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Berkeley High teacher bids farewell

By Katie Flynn, Daily Planet Intern
Monday June 10, 2002

After 41 years of teaching in Berkeley schools, Barbara Hopkins has seen the children change, the district change, and parents change. But when she retires this week, there is one thing she will say has remained the same– her love for her students and how those students have appreciated her class. 

Nearly 150 faculty and alumni of Hopkins' kindergarten and first grade classes gathered in the Jefferson School auditorium Friday night to celebrate her almost half-century of teaching in the Berkeley Unified School District. A slide-show of her life, gifts and honors and even a serenade from parents ended in a standing ovation for Hopkins as she was awarded with the creation of “Barbara Hopkins” day, to be forever celebrated on June 7. 

“Mrs. Hopkins showed me just how much love children need and how you can't give too much praise and encouragement,” said Marguerite Hughes, another teacher at Jefferson. “She also showed me just how much love and support and encouragement parents need.”  

Using phrases like “get your cute little self over here” and “wonderful, wonderful,” Hopkins was able to be authoritative but kind, her alumni said. 

“She has that mothering approach and caters to every child,” said Belinda McDaniel, who was a kindergarten student of Hopkins in 1975. “And even though kids have changed over the years, she maintained that same style.” 

McDaniel experienced Hopkins class all over again when she sent her daughter to Jefferson in 1999. 

“The most surprising thing was that Mrs. Hopkins was exactly the same type of person, sweet and caring,” McDaniel said.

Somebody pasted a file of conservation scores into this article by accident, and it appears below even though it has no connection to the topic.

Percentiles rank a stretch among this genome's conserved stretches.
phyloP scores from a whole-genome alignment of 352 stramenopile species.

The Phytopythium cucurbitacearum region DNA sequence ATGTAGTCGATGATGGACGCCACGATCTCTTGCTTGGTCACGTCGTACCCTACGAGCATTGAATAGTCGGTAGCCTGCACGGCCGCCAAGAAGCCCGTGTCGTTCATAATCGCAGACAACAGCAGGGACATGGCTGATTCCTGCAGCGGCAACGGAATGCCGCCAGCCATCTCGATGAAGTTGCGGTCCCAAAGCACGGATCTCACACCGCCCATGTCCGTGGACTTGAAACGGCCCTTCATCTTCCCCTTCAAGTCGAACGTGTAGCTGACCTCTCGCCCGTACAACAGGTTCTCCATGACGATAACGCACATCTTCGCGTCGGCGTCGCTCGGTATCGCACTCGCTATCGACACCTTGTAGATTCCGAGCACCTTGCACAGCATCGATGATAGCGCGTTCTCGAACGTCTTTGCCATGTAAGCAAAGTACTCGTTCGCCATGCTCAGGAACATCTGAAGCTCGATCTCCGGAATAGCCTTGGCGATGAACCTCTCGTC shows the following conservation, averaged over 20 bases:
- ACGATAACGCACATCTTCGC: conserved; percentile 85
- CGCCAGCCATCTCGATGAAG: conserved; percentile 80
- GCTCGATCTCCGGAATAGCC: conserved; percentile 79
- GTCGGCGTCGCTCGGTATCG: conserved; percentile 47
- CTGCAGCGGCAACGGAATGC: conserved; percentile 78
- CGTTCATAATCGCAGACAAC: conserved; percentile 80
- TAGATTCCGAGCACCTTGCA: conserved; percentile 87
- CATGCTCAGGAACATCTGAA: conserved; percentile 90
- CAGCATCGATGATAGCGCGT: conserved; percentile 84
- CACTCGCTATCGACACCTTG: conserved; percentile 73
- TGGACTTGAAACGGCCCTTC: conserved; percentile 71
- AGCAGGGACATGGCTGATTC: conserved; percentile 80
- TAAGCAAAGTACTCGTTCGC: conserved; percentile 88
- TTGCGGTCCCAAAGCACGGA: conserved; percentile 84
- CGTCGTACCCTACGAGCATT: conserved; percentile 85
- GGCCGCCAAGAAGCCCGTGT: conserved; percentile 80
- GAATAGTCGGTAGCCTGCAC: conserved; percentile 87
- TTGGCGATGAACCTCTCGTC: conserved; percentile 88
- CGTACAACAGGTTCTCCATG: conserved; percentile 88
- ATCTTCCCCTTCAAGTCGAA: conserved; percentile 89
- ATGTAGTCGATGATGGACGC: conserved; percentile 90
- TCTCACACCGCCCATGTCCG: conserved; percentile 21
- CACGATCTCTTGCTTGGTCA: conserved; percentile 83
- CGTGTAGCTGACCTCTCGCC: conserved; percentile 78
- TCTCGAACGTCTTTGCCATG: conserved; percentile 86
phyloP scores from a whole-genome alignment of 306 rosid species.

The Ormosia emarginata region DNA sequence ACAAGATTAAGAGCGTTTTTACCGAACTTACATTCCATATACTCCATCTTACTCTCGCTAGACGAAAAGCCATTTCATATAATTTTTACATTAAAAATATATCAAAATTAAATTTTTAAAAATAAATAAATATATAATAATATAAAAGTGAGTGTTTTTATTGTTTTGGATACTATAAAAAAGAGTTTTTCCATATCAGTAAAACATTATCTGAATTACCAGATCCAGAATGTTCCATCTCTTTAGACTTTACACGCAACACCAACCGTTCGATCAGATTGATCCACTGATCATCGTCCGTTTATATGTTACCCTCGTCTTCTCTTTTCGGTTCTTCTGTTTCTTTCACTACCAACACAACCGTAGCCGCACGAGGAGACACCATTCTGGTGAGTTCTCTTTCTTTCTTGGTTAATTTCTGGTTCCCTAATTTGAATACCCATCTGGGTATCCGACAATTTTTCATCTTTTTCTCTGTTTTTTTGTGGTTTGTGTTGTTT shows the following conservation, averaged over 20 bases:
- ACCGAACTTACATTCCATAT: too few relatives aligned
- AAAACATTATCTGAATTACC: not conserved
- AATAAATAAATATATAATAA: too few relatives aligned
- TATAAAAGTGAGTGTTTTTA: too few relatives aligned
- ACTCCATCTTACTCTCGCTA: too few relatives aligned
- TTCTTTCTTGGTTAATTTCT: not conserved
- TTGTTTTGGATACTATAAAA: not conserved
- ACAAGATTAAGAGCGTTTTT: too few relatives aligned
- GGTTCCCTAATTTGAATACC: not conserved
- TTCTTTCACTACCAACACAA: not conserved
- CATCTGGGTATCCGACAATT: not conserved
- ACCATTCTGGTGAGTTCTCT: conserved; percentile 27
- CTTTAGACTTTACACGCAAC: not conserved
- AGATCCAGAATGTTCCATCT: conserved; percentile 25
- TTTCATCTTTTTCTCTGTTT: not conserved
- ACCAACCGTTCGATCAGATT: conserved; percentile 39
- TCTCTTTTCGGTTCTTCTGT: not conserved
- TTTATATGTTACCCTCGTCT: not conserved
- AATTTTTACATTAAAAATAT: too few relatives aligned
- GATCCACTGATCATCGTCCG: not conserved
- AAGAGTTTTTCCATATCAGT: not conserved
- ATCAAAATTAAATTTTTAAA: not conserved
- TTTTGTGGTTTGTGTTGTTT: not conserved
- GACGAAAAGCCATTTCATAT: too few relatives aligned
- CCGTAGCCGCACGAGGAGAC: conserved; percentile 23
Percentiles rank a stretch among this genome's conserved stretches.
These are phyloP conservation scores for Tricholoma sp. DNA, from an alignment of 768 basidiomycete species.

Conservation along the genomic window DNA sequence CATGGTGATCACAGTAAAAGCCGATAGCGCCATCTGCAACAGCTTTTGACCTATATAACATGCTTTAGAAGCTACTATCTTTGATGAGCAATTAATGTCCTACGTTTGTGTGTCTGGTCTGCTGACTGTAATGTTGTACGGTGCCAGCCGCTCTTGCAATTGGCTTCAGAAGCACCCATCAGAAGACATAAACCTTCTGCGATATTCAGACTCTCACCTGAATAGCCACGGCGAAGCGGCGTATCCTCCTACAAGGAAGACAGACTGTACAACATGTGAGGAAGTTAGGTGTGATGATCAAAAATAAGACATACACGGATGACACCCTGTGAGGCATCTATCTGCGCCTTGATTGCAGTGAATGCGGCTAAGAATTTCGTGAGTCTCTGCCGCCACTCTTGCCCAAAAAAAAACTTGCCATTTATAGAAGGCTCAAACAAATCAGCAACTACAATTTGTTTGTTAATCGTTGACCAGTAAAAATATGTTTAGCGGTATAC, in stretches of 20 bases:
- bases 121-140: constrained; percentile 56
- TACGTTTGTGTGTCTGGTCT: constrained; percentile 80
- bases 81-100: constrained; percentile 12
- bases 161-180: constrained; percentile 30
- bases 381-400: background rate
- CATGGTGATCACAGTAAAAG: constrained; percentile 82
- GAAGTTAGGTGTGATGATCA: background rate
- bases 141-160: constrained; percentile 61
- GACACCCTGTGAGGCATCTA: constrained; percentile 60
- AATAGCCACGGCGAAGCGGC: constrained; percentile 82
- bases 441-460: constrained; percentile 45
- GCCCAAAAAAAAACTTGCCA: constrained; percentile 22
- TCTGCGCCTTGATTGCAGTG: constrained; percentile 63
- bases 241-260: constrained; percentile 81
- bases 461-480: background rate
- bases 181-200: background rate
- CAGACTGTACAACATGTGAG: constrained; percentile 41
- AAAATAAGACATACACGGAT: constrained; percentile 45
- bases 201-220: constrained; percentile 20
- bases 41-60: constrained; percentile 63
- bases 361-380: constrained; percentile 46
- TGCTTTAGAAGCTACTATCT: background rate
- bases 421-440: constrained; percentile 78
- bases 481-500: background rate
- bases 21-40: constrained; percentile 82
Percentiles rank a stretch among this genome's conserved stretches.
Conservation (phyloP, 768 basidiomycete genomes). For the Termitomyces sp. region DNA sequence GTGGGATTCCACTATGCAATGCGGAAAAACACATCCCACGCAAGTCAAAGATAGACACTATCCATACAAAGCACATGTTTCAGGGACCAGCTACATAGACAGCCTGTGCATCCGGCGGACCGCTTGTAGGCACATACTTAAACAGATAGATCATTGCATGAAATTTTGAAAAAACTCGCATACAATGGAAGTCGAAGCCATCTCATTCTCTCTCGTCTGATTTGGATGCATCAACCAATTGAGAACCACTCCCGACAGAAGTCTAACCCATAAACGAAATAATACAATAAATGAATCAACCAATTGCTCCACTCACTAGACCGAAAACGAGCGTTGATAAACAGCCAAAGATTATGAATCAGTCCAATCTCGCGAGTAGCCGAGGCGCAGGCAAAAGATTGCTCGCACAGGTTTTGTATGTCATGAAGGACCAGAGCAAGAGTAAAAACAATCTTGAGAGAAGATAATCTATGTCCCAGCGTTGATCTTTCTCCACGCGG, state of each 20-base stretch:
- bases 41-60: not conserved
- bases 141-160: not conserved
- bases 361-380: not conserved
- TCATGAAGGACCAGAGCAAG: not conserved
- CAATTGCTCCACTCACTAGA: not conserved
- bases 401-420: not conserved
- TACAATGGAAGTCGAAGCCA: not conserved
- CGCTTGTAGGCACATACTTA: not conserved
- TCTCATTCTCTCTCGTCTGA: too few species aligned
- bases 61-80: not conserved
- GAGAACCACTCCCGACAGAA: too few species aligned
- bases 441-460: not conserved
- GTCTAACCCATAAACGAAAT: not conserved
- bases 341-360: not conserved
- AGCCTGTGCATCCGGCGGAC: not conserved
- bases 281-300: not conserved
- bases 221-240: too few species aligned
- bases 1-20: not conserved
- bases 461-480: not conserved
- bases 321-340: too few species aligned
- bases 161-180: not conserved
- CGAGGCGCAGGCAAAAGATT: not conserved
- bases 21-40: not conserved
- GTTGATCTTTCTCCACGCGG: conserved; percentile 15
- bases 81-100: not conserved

In Hopkins own reflections, she has noticed striking differences between her first day in front of the class and her last, and can name the reasons why she stuck with the BUSD for so many years. 

“A lot of parents believe and participate in the public school system here,” Hopkins said. “Even if they have the income to go to private [school], they will still send their children to public schools.”  

Hopkins began her teaching career in 1961 with the intent to include parents in the classroom as much as possible. Since then, Hopkins has seen the families in Berkeley change from the nuclear setting to more diverse arrangements. 

Though more complex familiy lives have affected the children, Hopkins said she accommodated this by adhering to the same philosophy she had when she began teaching: To treat each child differently according to their individual needs.  

Hughes, Hopkins colleage, recalled an example of this teaching style when Hopkins told her about how she disciplines some of her students. 

“'This one,' she said, 'I have to look straight in the eye and say no. This one I have to count down for. This one I just gently suggest he stop, because otherwise he'll cry,'” Hughes remembered. 

Morris Norrisse, a director of an after-school program at Jefferson, noted how Hopkins individual attention extended to parents. He had been upset with his son who was struggling in school, “But,” Norrisse said, “Mrs. Hopkins said 'let me talk to him' and he's been as good as gold ever since.” 

Norrisse said Hopkins didn't stop there, and after she gave a talk to his son, she gave another talk to Norrisse, and taught him how to do what she did. 

Hopkins also lauded the Berkeley School District for its focus on teacher training. With the help of UC Berkeley, the district brings in experts to teach new and experienced teachers up-to-date methods, research and theories in education.  

“It is crucial for a teacher to learn different methods and then adapt them to make them work for you,” Hopkins said. 

Seeing Hopkins off on Friday, longtime friend Phyllis Goldston acknowledged Hopkins abilities to make children interested in school and her love for her profession. 

“I'm sure that Barbara in retirement will still be working on things that will make children the best they can be,” Goldston said.